I also suggest replacing your cables before you go, and do it yourself so you can feel confident that you can do it on the road. Carry one each spare.

I also carry a couple of spare cleat screws as I learned that one the hard way.

Go over every screw on your bike and be prepared to tighten them. If you plan on using a multi tool try it on every screw. There's nothing more frustrating than having the right size Allen that can't fit into the area to tighten the screw. I carry a multi tool for the spooke wrench and chain break tools. Then I carry which ever Allen key is needed that I can't fit the multi tool into. An example of something that could rattle loose that wouldn't normally cross your mind, pannier screws. I have Ortlieb panniers that have Torx T-15 screws that loosen up so I carry a separate T-15 key and check the screws every few days.

I might go over board but I like to be independent and some of the places I go don't have a LBS readily available.
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Routes / Re: Great Divide: Tour Divide's 2015 reroute around the Great Basin
« Last post by Venchka on July 26, 2015, 07:18:44 pm »
If not permanent, then an approved alternate. Limited reviews from TD 2015 riders said that Wamsutter had everything one needed and several hours shorter than Rawlins.
Thanks for confirming that the Lodge is still on the route.

Wayne


Sent from somewhere around here.
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Classifieds / FS: Waterford brand Adventure Cycle touring bike $475
« Last post by BillR on July 26, 2015, 05:28:54 pm »
I am in the process of moving to Florida and selling everything.  One thing is my beloved touring bike and accessories.  I am selling it at this low price because I am crunched for time and much prefer local pick up (NW suburb of Chicago, Barrington IL)  It is in very good condition, rides wonderfully, is beautiful purple and needs a good home.  Sized to fit man about 5' 10 1/2" tall  I can be reached by email:  wfr2@comcast.net  or by phone at (239) 676-9087 before July 31 or (847) 304-0637 after July 31 until August 12.  If necessary I will have it boxed and shipped at your expense.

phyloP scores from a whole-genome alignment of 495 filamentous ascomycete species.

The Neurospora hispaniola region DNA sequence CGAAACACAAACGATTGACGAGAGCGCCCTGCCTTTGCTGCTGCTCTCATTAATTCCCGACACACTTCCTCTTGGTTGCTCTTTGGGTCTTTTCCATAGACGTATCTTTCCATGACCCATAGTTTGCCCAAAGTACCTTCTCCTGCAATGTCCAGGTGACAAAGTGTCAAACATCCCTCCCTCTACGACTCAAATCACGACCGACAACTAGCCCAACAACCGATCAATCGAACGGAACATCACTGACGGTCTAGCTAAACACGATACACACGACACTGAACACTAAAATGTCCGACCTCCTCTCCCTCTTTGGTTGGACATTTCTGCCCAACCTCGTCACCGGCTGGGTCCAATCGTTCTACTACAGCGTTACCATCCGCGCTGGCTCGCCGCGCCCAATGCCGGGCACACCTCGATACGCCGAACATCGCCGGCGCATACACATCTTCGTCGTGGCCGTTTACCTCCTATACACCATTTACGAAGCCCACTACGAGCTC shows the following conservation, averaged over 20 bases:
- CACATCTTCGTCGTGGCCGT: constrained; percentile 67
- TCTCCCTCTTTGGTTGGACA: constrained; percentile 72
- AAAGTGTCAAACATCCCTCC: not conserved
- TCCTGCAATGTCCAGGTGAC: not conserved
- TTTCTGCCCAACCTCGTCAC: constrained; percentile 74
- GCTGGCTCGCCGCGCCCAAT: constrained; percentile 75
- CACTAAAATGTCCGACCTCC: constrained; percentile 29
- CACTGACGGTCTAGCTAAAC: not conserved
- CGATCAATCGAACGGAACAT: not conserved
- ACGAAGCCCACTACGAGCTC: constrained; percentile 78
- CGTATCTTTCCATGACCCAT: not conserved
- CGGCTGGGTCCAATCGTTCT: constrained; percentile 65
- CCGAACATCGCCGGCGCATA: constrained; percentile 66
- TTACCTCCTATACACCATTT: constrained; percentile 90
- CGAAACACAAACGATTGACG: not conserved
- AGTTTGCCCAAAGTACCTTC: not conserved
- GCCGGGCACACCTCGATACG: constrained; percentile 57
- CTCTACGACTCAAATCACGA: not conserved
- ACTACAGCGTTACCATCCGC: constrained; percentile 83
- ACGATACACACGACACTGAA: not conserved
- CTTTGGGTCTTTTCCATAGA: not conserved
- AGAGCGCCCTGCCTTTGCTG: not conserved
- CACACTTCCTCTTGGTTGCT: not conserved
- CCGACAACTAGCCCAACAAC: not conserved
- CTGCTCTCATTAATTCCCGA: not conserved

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Routes / Finger lakes loop self-guided
« Last post by jmm6382 on July 26, 2015, 04:38:20 pm »
Planning a trip for next year. I see ACA has a guided trip but no maps for sale for a self-guided trip. Anyone have experience doing this trip self-guided?  Where can I get a map(s)?  Thanks.
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General Discussion / Re: Northern Tier or better idea?
« Last post by adventurepdx on July 26, 2015, 01:17:00 pm »
To the OP, another thing to note if you use the Nestucca River Route:
While counter-intuitive, when you finally get to US 101, you want to turn right, i.e. go north for about 3 miles then turn left on Sandlake Road. The section of US 101 from Tillamook to Pacific City is narrow, shoulderless, and busy. Going the alternate gets you onto quieter, scenic roads.
https://goo.gl/maps/YSrIq
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General Discussion / Re: Northern Tier or better idea?
« Last post by adventurepdx on July 26, 2015, 12:57:28 pm »
Are you saying it takes an hour on light rail to Hillsboro?

Yep.

How easy is it to put a loaded touring bike on the train?

Not hard at all. There are four hooks per low-level car to hang bikes. When I've brought a loaded bike, I've taken off the panniers to get it on the hook. There are also a few open spots that a bike can "lean" against, but these spots are priority for wheelchair/mobility device users.
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General Discussion / Re: Northern Tier or better idea?
« Last post by paulsinbc on July 26, 2015, 12:44:59 pm »
I like touring on gravel so that's more appealing than anything but 5 miles of 10% grade sounds tough for the first day of a tour but alas, still better than a good day at work. 

"But why not stay in Portland and then take the light rail out to Hillsboro? It's just about an hour ride from downtown Portland." 
Are you saying it takes an hour on light rail to Hillsborro?  How easy is it to put a loaded touring bike on the train?